Robert Galbraith - Shastrix Books

Robert Galbraith

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Lethal White

Lethal White

Robert Galbraith

13th January 2019

The fourth book in the Cormoran Strike series returns us to the office of the London private detective and his partner Robin. The plot is so complex that it’s hard to find a sentence to describe it - there are so many interconnected threads of the possible crime that Strike is asked to investigate, and simultaneously we follow the private lives of the two detectives as they also increase in complexity.

I think the mystery is excellent, and frequently I had to pause and review what I’d learnt from the text and revise my mental model of what was going on and who I suspected. The lives of the main characters however seem to suffer from the trope of not talking to one another - and being a bit more open and communicative might have shaved a few chapters of angst off the book.

I really love this series and am glad of this new book - hopefully it won’t be too many years until these characters can return and I can find out what happens next.

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Career of Evil

Career of Evil

Robert Galbraith

2nd December 2015

The third book in the Cormoran Strike series follows the private investigator and his sidekick Robin as their work is interrupted by the surprise delivery of a severed leg. It's another slightly gruesome tale, as you might guess from that description, but not so much as the second book in the series, The Silkworm.

As with many of the authors works, you fall in love with the characters all over again and feel as if you want to die into every aspect of their lives. It's a rich world filled with interesting minor characters who feel as much thought and effort has gone into their creation as the stars. What's nice though, and is different from other stories though is that the characters are not open books and there are aspect of them and their histories that are being slowly revealed as the series progresses.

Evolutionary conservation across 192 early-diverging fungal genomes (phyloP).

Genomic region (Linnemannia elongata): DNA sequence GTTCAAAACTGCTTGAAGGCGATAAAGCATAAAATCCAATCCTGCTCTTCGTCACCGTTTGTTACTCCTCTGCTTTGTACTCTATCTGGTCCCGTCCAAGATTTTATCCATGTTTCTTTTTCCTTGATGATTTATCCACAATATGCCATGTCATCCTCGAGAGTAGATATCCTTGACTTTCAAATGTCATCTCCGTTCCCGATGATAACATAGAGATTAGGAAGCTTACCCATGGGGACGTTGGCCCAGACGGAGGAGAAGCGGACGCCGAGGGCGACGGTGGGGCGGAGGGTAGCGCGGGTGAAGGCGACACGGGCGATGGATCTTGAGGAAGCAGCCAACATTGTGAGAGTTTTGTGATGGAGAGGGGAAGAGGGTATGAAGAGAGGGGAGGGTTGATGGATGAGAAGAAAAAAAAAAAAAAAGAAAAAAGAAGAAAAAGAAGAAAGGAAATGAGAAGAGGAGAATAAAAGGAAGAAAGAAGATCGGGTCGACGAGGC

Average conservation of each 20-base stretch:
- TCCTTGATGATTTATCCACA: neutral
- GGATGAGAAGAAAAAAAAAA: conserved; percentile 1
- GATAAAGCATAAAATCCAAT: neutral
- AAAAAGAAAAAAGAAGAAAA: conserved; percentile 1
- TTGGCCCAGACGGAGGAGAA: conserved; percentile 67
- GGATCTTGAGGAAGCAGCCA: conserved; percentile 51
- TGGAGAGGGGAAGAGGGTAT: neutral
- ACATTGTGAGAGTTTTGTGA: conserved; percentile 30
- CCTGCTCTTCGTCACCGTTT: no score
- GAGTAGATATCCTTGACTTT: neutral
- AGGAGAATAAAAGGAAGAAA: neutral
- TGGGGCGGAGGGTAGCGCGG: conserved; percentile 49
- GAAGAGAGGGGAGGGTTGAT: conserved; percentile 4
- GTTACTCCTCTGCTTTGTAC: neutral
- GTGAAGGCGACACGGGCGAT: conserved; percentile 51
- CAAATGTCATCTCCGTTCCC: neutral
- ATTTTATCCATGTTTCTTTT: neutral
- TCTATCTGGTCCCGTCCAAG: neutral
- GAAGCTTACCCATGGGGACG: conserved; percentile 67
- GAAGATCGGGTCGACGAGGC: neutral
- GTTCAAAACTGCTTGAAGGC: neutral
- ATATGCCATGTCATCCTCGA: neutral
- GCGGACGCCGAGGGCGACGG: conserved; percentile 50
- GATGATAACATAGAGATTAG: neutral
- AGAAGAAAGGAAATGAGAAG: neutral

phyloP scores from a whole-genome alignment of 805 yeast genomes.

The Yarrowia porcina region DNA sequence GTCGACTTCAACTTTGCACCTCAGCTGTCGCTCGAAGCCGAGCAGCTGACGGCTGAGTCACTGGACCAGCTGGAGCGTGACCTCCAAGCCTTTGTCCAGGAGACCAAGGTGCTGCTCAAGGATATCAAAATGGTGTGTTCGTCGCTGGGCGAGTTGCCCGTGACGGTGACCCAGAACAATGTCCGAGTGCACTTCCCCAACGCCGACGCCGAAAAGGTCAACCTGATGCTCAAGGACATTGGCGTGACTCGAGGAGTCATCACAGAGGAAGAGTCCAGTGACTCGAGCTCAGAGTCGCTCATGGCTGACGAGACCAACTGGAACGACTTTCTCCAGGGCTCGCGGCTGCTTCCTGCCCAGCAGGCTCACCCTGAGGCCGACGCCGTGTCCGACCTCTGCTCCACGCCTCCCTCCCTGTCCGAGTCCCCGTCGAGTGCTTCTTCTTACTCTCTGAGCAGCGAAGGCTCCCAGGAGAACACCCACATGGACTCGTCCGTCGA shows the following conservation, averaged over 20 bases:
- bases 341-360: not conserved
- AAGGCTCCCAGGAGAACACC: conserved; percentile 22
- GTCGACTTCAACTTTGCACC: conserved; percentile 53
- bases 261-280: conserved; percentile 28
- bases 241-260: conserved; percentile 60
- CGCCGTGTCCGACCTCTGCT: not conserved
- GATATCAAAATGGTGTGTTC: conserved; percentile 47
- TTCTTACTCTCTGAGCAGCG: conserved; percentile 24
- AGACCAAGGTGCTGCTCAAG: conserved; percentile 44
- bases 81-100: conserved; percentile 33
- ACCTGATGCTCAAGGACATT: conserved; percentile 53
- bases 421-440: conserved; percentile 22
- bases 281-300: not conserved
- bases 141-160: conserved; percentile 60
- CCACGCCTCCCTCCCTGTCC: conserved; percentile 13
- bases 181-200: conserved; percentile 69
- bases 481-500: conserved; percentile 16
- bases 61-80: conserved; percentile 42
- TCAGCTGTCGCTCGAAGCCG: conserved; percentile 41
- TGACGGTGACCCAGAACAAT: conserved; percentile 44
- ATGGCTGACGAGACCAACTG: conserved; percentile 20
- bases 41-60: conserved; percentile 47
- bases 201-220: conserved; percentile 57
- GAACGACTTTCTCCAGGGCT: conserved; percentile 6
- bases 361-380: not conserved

The plot is convoluted and twists around a varied set of suspects as is typical of a novel if this genre, and keeps moving at a good pace. There's also a lot of good background stuff going on in the characters' lives to forma strong secondary plot which makes the whole thing deeper and more interesting. I'm looking forward tut seeing how some of the events depicted in this novel have repercussions in its sequels.

An enjoyable part three for Strike and Robin's adventures, though perhaps still not up there with the first four entertainment value.

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The Silkworm

The Silkworm

Robert Galbraith & J K Rowling

28th June 2014

The second book in the Cormoran Strike series follows the private detective as he investigates a case that bears more than a passing resemblance to that covered in the previous novel. He’s hired to find a woman’s missing husband, and author who’s just delivered a surprisingly inflammatory novel.

It’s always interesting when authors write about the book world, as they can give an insight into their industry, but also tend to exaggerate and use the opportunity to make fun of themselves - to an extent, that is the case here, as the characters are larger than life and each have some extreme quirks, though those all play important parts in the plot too.